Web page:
R. Israel Meir ha-Kohen (Kagan, Hafez Hayyim, 1838–1933), rabbi, ethical writer, and talmudist; one of the most saintly figures in modern Judaism. Of humble origin, he was taught until the age of ten by his parents and then went to Vilna where he continued his studies. He did not particularly distinguish himself as a student; nevertheless, he later towered above all his contemporaries in his qualities of religious leadership. While in a yeshivah in Vilna, the Hafez Hayyim became seriously ill as a result of the very long hours he put in every day studying. This episode had a lifelong affect on him, for he became very sensitive to his students' health, always encouraging them to eat and sleep well. His surname Poupko is hardly known, nor is he referred to by his own name, but he became universally known as Hafez Hayyim, after the title of his first work. His personality, his piety, his humility of conduct, his integrity of thought and action, together with his books, exercised a tremendous influence on religious leaders, and fascinated the masses, to whom he became the admired master and leader. Hundreds of sayings full of practical wisdom are attributed to him, and hundreds of stories both factual and legendary, all rich in morals, are reported about his life. He refused to make the rabbinate his calling, and after his marriage in Radun he subsisted on a small grocery store which his wife managed and for which he did the bookkeeping. He also did his own "bookkeeping," maintaining a daily record of his own deeds to assure himself no wrong had been perpetrated by him nor any time wasted. He spent his time either learning Torah or disseminating its knowledge among others, particularly the more simple folk, whom he always encouraged in matters of learning, observance, and faith. The Hafez Hayyim did not intend to establish a yeshivah. So many students, however, flocked to him that by 1869 his home had become known as "the Radun yeshivah" or as "the Hafez Hayyim yeshivah." Forty-five years later, the yeshivah moved to a big building of its own and R. Naphtali Trup was appointed its head. For many years it was the Hafez Hayyim's responsibility to provide for the students, a task in which he was later assisted by his three sons-in-law, leaving him more time for writing, publishing, and distributing his books. When he was 35 he published anonymously in Vilna (1873) his first book, Hafez Hayyim, devoted entirely to an exposition of the primary importance of the laws of slander, gossip, and tale bearing. Throughout his life, he laid great emphasis on the careful observance of these laws, so generally neglected in spite of the fact that their transgression involves the violation of numerous prohibitions. In 1879 he published another book on the same subject and a third in 1925. He even composed a special prayer to be recited every morning asking for protection from the sins of slander and gossip. According to a popular legend, whenever anyone would gossip in his presence, the Hafez Hayyim would fall asleep so as not to listen. His best-known and most widely studied work is his six-volume Mishnah Berurah (1894–1907), a comprehensive commentary on Shulhan Arukh, Orah Hayyim which has been accepted as an indispensable reference book on practical everyday halakhic matters. One hundred years later it is still studied and referred to widely.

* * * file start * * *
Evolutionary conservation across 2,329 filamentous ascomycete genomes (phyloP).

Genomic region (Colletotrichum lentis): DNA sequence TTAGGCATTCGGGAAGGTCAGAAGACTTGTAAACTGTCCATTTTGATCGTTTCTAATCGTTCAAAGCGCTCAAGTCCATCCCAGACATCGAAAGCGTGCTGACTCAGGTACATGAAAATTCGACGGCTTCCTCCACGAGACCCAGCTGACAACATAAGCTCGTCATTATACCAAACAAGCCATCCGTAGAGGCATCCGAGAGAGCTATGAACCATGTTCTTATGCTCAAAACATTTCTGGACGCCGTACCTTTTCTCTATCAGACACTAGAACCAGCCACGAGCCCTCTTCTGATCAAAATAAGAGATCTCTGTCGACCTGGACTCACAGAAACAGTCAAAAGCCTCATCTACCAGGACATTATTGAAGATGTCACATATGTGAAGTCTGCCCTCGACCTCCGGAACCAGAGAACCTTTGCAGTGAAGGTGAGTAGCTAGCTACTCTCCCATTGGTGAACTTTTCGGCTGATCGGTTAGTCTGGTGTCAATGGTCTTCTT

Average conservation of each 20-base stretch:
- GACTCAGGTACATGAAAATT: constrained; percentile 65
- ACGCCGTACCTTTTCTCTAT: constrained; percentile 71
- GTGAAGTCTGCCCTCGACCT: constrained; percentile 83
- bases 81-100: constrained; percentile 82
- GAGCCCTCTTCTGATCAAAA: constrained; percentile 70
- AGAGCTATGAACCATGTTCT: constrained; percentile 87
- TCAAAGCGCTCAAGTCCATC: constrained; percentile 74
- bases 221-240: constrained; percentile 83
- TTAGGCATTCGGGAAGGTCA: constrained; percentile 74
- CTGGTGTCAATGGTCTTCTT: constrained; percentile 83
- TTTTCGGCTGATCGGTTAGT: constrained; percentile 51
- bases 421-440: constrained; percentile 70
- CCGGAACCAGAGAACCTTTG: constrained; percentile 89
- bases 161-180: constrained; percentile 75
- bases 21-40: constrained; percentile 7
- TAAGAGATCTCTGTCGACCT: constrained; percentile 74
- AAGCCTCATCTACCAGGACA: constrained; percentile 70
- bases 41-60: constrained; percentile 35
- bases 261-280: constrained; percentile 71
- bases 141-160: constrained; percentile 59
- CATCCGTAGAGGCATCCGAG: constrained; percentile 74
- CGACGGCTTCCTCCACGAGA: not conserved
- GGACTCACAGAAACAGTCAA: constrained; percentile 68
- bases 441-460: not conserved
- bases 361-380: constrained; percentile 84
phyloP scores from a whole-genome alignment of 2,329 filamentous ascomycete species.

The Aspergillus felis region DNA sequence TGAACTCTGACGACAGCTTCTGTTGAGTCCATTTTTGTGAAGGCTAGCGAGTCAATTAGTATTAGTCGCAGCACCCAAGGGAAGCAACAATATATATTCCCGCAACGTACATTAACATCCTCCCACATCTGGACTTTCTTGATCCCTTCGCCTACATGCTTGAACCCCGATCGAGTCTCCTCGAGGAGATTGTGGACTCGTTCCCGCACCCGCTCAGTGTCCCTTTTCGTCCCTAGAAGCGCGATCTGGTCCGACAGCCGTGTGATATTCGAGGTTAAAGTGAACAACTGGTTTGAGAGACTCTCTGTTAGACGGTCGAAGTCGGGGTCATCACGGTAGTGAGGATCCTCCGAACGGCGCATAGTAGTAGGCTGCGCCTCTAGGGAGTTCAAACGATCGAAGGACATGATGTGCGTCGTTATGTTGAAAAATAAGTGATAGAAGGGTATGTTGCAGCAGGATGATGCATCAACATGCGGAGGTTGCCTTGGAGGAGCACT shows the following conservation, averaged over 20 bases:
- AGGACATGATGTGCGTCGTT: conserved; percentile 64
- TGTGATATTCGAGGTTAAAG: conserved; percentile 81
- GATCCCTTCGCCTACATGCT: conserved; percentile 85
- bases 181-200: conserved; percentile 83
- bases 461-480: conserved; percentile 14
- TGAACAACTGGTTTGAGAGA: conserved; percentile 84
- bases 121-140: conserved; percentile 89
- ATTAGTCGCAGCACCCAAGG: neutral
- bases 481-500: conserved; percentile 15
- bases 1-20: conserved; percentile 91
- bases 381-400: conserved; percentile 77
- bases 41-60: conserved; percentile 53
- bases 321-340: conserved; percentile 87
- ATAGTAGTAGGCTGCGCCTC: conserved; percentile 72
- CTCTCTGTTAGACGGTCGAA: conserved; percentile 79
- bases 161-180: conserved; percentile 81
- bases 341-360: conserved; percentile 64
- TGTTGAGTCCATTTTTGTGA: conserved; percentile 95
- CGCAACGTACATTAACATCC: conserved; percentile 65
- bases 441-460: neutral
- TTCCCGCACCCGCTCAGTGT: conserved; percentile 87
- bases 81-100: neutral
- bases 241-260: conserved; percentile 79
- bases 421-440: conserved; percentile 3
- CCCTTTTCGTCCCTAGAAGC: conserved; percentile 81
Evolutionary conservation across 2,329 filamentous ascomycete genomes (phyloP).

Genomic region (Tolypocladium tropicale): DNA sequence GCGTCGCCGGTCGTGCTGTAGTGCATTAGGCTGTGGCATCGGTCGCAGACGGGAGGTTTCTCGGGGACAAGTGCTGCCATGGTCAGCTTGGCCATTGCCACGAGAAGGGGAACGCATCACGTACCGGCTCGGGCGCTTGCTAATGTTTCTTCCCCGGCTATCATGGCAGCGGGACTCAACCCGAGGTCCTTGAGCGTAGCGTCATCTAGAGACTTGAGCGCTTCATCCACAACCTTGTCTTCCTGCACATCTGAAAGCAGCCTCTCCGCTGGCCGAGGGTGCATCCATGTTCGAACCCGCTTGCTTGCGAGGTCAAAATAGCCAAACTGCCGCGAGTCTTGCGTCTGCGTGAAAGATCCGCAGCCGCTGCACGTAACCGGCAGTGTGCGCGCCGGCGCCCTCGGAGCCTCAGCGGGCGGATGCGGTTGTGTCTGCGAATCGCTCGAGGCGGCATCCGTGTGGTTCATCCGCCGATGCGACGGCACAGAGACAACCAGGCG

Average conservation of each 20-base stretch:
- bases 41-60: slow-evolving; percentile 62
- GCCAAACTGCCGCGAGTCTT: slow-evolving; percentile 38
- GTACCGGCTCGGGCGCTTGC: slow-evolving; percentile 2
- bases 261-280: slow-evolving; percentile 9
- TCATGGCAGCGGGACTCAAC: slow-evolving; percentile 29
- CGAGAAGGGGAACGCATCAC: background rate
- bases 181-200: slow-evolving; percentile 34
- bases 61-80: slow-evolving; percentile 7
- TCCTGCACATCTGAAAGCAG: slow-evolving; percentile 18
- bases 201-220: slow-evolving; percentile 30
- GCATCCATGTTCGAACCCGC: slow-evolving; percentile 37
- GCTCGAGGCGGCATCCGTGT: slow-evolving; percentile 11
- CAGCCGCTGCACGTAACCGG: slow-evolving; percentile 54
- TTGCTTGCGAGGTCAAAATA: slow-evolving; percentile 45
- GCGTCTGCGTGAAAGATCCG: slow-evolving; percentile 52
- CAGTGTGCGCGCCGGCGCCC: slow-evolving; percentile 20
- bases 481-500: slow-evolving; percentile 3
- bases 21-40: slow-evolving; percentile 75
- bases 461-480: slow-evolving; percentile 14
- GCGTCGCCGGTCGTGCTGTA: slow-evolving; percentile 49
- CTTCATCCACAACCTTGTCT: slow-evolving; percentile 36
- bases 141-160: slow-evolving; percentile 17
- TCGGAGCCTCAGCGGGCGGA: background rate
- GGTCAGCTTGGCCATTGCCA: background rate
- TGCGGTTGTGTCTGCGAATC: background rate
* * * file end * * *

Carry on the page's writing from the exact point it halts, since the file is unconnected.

שם המחבר בשולי השער, באותיות קיריליות: Kagan .M. נוסף שער-מעטפת בסדר שונה, בתוך מסגרת. ח"ד פרידברג, בית עקד ספרים, I, תל-אביב תשי"א, עמ' 190, מס' 152, רושם שם המחבר: מרדכי הכהן. נגרר אחרי שמואל ווינער, קהלת משה, עמ' 233, מס' 1894, שפענח כן את שם המחבר, שנדפס ברוסית, על-פי ההוצאה השניה שבשערה נזכר ר' מרדכי הכהן. עי' להלן . ואולם באמת נתחבר הספר על-ידי ר' ישראל מאיר הכהן, כעדות בנו ר' אריה ליב הכהן פופקא, בספרו מכתבי הרב חפץ חיים, וורשה תרצ"ז (תרצ"ט), עמ' 40. "דיני נדה" של ר' שלמה זלמן ליפשיץ נדפסו ביידיש, ווארשא [תקצ"ד], ותורגמו לעברית בידי ר' יצחק גרודזינסקי, עי' שם.